We are very excited to launch Live Below The Line 2012 today! Here is an inspiring story from our participant last year David Miah.
A confession. When I signed up to take part in Live Below The Line last year I didn’t think it was going to be that difficult. I’ve done the student thing. I lived off an intake of instant noodles and porridge for three years. How difficult could living on £1 a day actually be?
I learned rapidly that it is pretty darn difficult and for all of the whining that I’ve done in my life about having to budget or scrape money together, I’ve never come close to experiencing anything close to poverty, nor have I experienced the lack of choice, monotony, and plain hard work that is all part of having to live on such a meagre sum of money.
Let’s go back to May 2011 and the beginning of the challenge. Before I could even think about rustling up a thirty pence meal I had to figure out exactly what ingredients I could buy and where I could purchase them from. It sounds straightforward, doesn’t it? After all, unless we are extremely privileged, we all have to go shopping for our own food. This part of the challenge was in fact every bit as draining as the meals I consumed throughout the week were insubstantial. The hours I spent comparing the prices of lentils felt like the most ridiculous use of my time, and then once I had my shopping list prepared I had to trawl from shop to shop around Hackney in order to purchase my week’s ingredients at the lowest price. It was nothing short of exhausting, and my reward for all of this effort? A truly terrible and tasteless pot of carrot soup that had to last me for five lunches! It felt so unfair that all of my effort was met with so little reward, and joining the none too subtle dots, this is because a life lived in poverty is met with little reward and is unfair.
And this sense of unfairness came not only from having to eat my horrible carrot soup, but also from a sense that all of my choices were stripped of me. The food I bought was dictated by my financial means, where I bought it was dictated by my financial means, and even the choices I had over my social life were taken away. When friends asked me to join them in the pub, I couldn’t, and when colleagues asked me to join them for a work lunch I couldn’t do that either. In the context of my life as a single young man these choices really are ‘Pub or no pub?’, but in the context of real lived extreme poverty these choices are far more serious. Healthcare or no healthcare? Do I feed my child a decent meal, or send my child to school?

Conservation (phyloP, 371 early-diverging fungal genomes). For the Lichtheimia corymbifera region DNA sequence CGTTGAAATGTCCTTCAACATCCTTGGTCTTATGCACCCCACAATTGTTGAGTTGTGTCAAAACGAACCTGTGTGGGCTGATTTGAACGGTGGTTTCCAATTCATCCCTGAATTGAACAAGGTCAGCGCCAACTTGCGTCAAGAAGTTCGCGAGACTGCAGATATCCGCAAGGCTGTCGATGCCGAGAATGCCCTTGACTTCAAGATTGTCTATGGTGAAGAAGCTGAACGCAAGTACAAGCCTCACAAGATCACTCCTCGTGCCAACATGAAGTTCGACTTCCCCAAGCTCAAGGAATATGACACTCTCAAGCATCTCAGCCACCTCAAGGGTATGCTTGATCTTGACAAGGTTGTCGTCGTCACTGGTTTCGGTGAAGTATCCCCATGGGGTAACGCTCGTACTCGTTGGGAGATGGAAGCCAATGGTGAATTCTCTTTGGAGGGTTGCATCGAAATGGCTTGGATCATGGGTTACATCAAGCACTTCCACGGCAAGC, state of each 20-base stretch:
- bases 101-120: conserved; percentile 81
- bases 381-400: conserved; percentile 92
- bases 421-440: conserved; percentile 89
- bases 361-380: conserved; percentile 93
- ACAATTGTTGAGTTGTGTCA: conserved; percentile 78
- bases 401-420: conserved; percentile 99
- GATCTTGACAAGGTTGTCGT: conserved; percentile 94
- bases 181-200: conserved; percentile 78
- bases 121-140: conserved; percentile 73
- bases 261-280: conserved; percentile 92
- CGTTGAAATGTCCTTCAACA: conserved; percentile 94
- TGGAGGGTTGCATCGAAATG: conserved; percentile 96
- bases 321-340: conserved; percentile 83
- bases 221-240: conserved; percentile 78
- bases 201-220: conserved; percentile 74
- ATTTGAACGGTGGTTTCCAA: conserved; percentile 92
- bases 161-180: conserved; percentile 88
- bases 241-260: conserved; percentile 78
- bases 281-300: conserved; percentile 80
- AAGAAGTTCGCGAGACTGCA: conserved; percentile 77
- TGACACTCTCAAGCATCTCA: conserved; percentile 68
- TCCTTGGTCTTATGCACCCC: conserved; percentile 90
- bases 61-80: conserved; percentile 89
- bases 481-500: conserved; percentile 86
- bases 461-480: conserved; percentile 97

I’ve managed to make my Live Below The Line experience sound pretty meagre, and it certainly wasn’t easy, but I am 100% glad that I took part. Friends, family and colleagues of mine were very generous with donations and I was able to raise a decent amount of money for charity, but above and beyond this it was a campaign that truly engaged my sponsors. Everybody asked questions about Live Below The Line: why I was taking part in the challenge, and even how they could take part themselves. For those people that sponsored me, food consumption is completely taken for granted. They can eat whatever they like, whenever they like, in whichever quantity they desire. And it is taking food consumption out of the sphere of the taken for granted that makes Live Below The Line such a powerful campaign, and why it engaged so many of my own friends and colleagues.
I’m sure there are some of you who feel that living on £1 a day for five days can’t be that difficult just as I did, and I really want to encourage you to take part so you can experience for yourselves just how difficult it can be. And you might not feel that you need to change your eating habits to understand the trying nature of living in poverty, but true empathy does come from putting yourself in somebody else’s shoes, and if you can engage people in conversations about extreme poverty and raise money for charity along the way, I think that’s a pretty cool thing.
We invite you to join us in participating in Live Below The Line 2012 by signing up here to undertake this incredible challenge for The Global Poverty Project.